By Russel D McLean
I have a nightmare.
Not the one involving snakes.
Not the one involving Jay Stringer and Dave White's disturbing burlesque routine.
But rather the one where I finally get found out. The one where people realise I was faking being a writer all along. Where they call me out on years of bullshit.
Its a fear common among us all. When someone doesn't like our work, we wince and get this feeling like someone kicked us in the heart. Even when that criticism is wrapped up with good stuff there's a feeling like, you know, we failed somehow with just this one person.
And you know, what I've realise over the years is you either get used to that feeling or you night as well pack up your keyboard and go home. Because part and parcel of being a writer is dealing with criticism. I watched recently as a would-be writer kicked back against someone who gave them a professional report on their work.I won't go into details but it got me thinking about how we react to criticism, particularly early on in our careers.
Now I get the emotional reaction to criticism, but here's the thing: if one reader thinks there are issues, you can guarantee others will. And you can either feel strongly enough that other readers will understand your work, or you can listen to the critism and learn from it.
Early in my career I signed with an agent who worked with in house editors. The first editor - who persuaded the agent that I had something - loved my work and gave me a lot of constructive advice that finally made its way into what would become The Good Son. The second editor had a hand in booting me out of that agency because they didn't like what I was doing and wanted me to write a very different kind of novel. Now that novel would have probably got me a huge six figure deal but it wasn't the kind of novel I wanted to write. I stuck to my guns. And got booted off that agent's list. Quite unceremoniously.
But I didn't call for the editor's head. I didn't gnash and wail and grind my teeth (in public). I looked at the reasons I got booted and weighed them up. I wondered whether there were things I could learn. In the end I took a few of those things and made the novel stronger, but I learned that sometimes people just aren't going to react to your manuscript. And that different folks have different tastes.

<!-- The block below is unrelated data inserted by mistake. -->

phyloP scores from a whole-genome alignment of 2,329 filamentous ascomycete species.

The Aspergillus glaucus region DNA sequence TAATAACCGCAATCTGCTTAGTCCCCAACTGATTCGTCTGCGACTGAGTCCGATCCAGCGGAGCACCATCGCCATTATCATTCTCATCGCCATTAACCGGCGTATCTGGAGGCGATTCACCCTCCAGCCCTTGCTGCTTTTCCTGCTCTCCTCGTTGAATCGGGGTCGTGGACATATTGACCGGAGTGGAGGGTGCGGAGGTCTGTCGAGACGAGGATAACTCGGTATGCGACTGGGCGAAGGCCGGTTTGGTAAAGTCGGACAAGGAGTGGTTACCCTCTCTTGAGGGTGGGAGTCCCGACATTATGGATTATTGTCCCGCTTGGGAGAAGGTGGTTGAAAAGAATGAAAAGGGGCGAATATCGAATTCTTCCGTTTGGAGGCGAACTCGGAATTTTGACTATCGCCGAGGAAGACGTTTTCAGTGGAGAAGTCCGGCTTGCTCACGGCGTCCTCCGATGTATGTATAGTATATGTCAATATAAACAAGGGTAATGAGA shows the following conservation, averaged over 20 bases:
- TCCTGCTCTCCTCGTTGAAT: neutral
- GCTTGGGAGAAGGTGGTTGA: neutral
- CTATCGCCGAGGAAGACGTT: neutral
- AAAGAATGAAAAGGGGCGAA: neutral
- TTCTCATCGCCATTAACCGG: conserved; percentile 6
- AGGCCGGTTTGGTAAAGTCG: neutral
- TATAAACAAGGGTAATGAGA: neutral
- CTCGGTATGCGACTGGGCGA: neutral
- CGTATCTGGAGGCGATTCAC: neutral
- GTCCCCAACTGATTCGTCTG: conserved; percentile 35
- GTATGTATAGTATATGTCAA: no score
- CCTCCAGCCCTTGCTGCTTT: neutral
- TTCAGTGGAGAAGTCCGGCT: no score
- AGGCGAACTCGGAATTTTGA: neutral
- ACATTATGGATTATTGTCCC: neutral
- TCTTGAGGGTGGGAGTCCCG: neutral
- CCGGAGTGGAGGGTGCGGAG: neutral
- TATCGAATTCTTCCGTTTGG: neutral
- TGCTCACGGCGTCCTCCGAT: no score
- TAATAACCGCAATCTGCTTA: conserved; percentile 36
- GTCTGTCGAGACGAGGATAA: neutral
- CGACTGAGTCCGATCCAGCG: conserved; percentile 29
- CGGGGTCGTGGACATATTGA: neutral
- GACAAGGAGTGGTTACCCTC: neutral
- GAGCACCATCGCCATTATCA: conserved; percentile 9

I took my keyboard and walked away from that one.
In another case, I sent a manuscript off to someone whose opinions I trusted. They came back and told me the book wasn't worked. I was gutted. It was a good book. I was sure of it. But I couldn't be sure. So I went through the manuscript looking at the points they suggested. And sure enough there were issues there. And in this case the person was right to tell me I maybe needed to restructure and restart. Sure, I could have sold the novel, according to this person, but it would have been for a pittance and it wouldn't have gotten the kudos that was clearly deserving of the story. I needed to re-examine it. I needed to really really re-examine it.
This time, I followed the advice.
And the book that emerged was, I think, better.
What I'm saying is this: at every stage of your career you will get criticism. Some of it will be as meaningless as a ranty one star review on Amazon saying that you're "not like Rebus" but some of it might just be worth listening to. Some of it might be well intentioned or even good advice that just might not gel with your plans, but is still worth listening to without losing the plot. Some of it might even save your book.
But anyone who simply praises your work should not be listened to at all. I never send WIPs to friends or family. I did it once and actually got measured responses, but I need to know that the person reading my book has the impartiality of a distant reader or someone who won't take into account who I am or what they know about me. Sometimes that means I get things that do not tally with my expectations. But I learned long ago that kicking up a fuss doesn't help. Listening the criticisms and asking yourself whether you think they might help your novel does.
In short, you and your novel are not special flowers. You do not get a pass just because you wrote something. You have to expect criticism. You have to expect to be imperfect. And you have to expect that sometimes you will learn from that.
*with huge apologies to Dean Martin...